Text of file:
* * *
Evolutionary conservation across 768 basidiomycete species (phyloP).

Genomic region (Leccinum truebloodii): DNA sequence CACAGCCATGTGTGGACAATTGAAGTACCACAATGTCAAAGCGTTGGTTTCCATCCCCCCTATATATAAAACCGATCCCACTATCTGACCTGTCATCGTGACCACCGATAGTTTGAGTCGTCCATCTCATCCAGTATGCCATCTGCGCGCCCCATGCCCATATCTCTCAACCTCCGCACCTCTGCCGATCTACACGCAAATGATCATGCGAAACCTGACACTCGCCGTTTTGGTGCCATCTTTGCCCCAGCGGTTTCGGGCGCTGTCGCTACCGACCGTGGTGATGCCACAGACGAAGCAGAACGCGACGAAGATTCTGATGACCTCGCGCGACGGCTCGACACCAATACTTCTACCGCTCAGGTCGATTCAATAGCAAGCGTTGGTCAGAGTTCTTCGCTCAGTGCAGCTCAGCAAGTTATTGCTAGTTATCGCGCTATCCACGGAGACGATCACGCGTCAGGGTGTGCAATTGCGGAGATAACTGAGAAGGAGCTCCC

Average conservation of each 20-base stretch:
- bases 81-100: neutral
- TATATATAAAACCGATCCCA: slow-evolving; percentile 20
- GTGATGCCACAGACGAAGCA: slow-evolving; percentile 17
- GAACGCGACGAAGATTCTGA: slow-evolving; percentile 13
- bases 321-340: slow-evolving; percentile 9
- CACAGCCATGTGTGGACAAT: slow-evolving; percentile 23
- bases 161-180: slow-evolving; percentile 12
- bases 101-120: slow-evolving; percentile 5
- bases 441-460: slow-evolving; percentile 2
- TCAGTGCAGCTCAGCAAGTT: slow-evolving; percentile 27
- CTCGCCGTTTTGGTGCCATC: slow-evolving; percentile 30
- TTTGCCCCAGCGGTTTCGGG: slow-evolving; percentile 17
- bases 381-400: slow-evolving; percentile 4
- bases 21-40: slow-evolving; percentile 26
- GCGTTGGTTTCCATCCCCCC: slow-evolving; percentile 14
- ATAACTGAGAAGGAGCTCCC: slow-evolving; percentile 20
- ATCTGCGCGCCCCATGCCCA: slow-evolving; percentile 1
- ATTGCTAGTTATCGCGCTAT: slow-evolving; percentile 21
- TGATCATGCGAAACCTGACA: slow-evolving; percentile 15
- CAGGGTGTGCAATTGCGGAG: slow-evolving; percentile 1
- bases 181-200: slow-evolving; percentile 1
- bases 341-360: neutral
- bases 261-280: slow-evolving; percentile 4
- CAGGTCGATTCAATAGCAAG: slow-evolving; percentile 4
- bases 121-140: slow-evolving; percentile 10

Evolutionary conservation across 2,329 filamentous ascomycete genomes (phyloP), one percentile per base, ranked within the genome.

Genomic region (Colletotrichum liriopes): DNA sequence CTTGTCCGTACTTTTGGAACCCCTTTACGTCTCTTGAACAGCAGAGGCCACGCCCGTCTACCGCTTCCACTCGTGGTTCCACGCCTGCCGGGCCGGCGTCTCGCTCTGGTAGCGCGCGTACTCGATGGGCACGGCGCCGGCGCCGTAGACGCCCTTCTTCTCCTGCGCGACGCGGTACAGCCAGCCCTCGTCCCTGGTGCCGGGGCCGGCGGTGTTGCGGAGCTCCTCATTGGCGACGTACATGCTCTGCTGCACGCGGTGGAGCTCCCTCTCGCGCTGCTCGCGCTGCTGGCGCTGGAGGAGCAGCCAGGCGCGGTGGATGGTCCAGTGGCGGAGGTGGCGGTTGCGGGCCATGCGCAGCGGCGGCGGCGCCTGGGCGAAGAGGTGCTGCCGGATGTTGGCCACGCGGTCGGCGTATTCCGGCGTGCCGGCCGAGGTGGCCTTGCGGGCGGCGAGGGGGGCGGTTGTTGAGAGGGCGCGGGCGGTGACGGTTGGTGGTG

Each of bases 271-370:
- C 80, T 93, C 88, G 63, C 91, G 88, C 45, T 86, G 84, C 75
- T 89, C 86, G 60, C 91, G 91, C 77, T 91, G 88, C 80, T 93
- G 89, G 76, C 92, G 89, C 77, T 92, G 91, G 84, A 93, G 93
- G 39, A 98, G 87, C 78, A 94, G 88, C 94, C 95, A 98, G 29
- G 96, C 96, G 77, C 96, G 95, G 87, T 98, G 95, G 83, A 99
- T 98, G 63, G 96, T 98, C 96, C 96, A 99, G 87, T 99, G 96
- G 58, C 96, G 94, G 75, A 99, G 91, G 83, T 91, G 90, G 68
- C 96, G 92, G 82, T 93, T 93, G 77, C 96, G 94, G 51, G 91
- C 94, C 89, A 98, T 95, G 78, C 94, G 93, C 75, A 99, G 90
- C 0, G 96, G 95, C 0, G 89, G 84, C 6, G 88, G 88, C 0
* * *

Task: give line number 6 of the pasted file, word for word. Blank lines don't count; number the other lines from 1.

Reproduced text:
- GTGATGCCACAGACGAAGCA: slow-evolving; percentile 17